Let's Discuss That Massive Inaccuracy in 'Once Upon a Time in Hollywood'

Once Upon a Time in Hollywood
screenshot via trailer

Quentin Tarantino isn't a director particularly consumed with maintaining flawless historical accuracy. This is the guy who riddled Hitler with a hail of bullets, turned the Reconstruction Era into a Spaghetti Western bloodbath, and tried to pretend he was Australian or something that one time. He's not making Chernobyl over here. But even by his own standards, Tarantino's latest film, Once Upon a Time in Hollywood pushes our collective suspension of disbelief to its limit. If you've seen the movie, you already know what we're talking about. If you haven't, be aware: massive spoilers for the end of Once Upon a Time in Hollywood ahead. You've been warned. Ready? OK.


In the film's final act, Tarantino tries to pass off one inaccuracy so blatant, so distracting, so obviously fake that it threatens to bend the line between fact and fiction to its breaking point—and yes, we're talking about Brad Pitt smoking acid.

Because, come on—an LSD-dipped cigarette? It's possible for Pitt's character, Cliff Booth, to get high from touching the cigarette and absorbing the acid through his skin, but since we see him handle the cigarette repeatedly in previous scenes without tripping, that doesn't seem to be the case. As far as the movie is concerned, it is the act of sparking up and smoking the laced cigarette that gets Cliff high. It's only after he smokes the whole thing while on his walk with his dog, Brandy, that he starts to experience the drug's effects, seeing tracers while he's trying to open a can of dog food and feeling his, uh, train leave the station.

But you can't smoke LSD.

"LSD begins to break down chemically at about 36 degrees Celsius, or 98 degrees Fahrenheit," explains Brian Blomerth, author of Bicycle Day, an illustrated account of the day chemist Albert Hoffman discovered the drug. "A standard cigarette burns at a temperature of about 900 degrees Celsius. So it would stand to reason that lysergic acid diethylamide, chemically, wouldn't survive this process."

"But let's just say for the sake of argument—I haven't seen the movie—that you dipped a full cigarette in a liquid vial of LSD," Blomerth continues. "Typically, LSD in liquid concentration is dispensed through a dropper onto blotter paper and ingested through the tongue. Soaking the whole paper of a cigarette in pure LSD would result in an extremely high concentration and be quite messy. A real chemist could probably figure out how many hits would be absorbed on a cigarette but this would require knowing the standard absorption rate of a cigarette, and the amount of LSD—if any—that could survive temperatures needed for combustion."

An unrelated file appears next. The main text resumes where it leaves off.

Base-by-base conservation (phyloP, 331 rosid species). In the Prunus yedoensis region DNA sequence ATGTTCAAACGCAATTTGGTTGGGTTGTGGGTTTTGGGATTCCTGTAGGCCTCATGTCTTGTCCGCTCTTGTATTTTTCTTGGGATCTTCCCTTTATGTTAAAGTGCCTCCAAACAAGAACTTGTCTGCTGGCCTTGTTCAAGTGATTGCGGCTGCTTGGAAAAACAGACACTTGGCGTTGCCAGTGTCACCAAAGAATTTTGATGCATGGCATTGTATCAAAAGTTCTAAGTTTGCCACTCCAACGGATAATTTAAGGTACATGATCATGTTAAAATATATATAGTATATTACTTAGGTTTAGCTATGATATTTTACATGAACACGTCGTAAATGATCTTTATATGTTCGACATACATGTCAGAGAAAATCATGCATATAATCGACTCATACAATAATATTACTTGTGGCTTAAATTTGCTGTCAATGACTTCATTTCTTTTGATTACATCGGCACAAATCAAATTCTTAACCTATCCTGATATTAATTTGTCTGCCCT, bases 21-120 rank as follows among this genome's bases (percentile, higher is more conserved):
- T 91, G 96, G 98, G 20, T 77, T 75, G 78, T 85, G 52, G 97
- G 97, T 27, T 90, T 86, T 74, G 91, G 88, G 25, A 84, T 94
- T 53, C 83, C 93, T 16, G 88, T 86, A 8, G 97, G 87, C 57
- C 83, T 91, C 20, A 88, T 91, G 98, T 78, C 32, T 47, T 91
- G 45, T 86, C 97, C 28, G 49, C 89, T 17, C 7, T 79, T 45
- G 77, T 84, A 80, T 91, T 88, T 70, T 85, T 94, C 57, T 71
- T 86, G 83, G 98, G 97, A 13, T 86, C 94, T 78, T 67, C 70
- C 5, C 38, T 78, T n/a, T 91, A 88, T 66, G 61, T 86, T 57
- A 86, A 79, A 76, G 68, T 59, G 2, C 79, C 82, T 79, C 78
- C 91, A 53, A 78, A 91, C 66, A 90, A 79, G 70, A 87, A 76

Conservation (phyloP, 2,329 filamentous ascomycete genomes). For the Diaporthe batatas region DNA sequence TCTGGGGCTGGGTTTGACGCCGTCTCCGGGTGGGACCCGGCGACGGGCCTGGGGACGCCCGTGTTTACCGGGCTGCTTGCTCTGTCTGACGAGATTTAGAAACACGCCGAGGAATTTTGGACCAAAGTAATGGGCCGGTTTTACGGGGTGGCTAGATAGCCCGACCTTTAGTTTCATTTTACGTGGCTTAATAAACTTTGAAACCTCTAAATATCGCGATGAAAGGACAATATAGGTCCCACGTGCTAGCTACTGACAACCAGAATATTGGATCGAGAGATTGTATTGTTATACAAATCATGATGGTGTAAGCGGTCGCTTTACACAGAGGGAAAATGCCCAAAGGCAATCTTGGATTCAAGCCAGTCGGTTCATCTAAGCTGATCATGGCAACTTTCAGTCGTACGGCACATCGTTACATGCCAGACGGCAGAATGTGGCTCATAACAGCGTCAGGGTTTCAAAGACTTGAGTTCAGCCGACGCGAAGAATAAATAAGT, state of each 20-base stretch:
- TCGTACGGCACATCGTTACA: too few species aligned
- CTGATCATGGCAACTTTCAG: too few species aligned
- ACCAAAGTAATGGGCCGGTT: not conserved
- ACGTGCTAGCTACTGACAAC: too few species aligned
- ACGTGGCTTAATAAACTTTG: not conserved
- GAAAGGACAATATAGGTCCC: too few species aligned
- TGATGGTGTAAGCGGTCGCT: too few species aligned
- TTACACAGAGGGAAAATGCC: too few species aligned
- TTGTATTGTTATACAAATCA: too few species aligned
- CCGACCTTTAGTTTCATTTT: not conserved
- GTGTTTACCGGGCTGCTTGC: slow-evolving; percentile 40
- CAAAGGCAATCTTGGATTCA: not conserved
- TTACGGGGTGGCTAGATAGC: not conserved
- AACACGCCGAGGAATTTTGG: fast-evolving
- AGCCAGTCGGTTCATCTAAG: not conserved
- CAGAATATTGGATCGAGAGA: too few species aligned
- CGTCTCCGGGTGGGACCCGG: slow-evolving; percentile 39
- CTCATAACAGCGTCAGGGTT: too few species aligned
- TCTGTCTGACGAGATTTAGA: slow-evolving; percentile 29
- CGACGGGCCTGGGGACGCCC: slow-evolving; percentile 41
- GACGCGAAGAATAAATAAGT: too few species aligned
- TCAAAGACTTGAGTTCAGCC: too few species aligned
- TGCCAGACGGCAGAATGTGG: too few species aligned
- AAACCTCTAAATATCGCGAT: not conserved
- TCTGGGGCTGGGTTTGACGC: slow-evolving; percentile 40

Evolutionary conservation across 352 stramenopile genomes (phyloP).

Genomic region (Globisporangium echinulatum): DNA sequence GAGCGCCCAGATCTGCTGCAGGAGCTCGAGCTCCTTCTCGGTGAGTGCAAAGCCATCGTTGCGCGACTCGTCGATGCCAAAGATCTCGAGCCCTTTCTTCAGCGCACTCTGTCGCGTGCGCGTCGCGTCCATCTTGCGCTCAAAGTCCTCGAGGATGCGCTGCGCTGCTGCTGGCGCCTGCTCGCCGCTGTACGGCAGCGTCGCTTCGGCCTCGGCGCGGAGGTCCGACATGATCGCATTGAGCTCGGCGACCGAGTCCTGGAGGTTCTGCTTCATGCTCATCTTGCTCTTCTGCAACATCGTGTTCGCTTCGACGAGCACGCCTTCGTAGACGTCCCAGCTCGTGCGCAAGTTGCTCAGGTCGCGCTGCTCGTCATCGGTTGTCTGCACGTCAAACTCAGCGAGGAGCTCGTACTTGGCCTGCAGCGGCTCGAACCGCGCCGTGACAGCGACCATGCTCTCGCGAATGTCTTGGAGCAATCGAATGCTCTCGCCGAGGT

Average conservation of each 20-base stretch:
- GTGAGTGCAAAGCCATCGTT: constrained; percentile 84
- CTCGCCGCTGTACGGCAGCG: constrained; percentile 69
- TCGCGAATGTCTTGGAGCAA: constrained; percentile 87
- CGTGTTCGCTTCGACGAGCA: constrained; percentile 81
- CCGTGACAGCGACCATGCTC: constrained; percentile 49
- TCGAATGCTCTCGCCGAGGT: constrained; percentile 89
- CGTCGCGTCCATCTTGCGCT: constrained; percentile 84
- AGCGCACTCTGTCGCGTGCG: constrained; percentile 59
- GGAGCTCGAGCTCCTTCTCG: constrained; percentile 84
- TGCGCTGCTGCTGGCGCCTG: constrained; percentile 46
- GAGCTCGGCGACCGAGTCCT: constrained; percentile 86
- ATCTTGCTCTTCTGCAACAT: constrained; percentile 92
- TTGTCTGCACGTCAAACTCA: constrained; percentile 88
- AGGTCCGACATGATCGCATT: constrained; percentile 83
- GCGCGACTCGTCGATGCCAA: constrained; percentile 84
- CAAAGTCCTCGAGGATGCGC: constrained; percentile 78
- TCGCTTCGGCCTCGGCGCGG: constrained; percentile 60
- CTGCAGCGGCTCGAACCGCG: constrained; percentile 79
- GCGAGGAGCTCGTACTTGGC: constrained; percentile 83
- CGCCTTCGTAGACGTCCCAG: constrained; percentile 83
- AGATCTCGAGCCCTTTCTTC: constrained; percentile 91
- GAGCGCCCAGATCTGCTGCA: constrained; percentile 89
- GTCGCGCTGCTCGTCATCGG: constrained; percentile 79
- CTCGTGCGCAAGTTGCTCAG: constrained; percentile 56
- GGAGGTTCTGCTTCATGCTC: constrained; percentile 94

More likely, though, is the fact that the cigarette Cliff bought from that girl for $0.50 wasn't actually dipped in LSD at all. "There is also the possibility that it was DMT suspended in a liquid sold as LSD. Then, the smoking would make sense." Blomerth says. Unfortunately, we won't know if the movie just messed this one up or if Tarantino has some elaborate backstory spelling out exactly what the cigarette was laced with—at least not until he releases the inevitable four-hour director's cut featuring Tim Roth as a drug chemist trying to pass off DMT as acid or whatever.

There you have it, folks: the sole glaring and wholly distracting inaccuracy in Tarantino's otherwise flawless recreation of late 1960s Los Angeles, Once Upon a Time in Hollywood. No wonder critics are calling it "the wrong ending for this movie" and "ideally suited to the fake-news era." They're talking about the acid cig, right?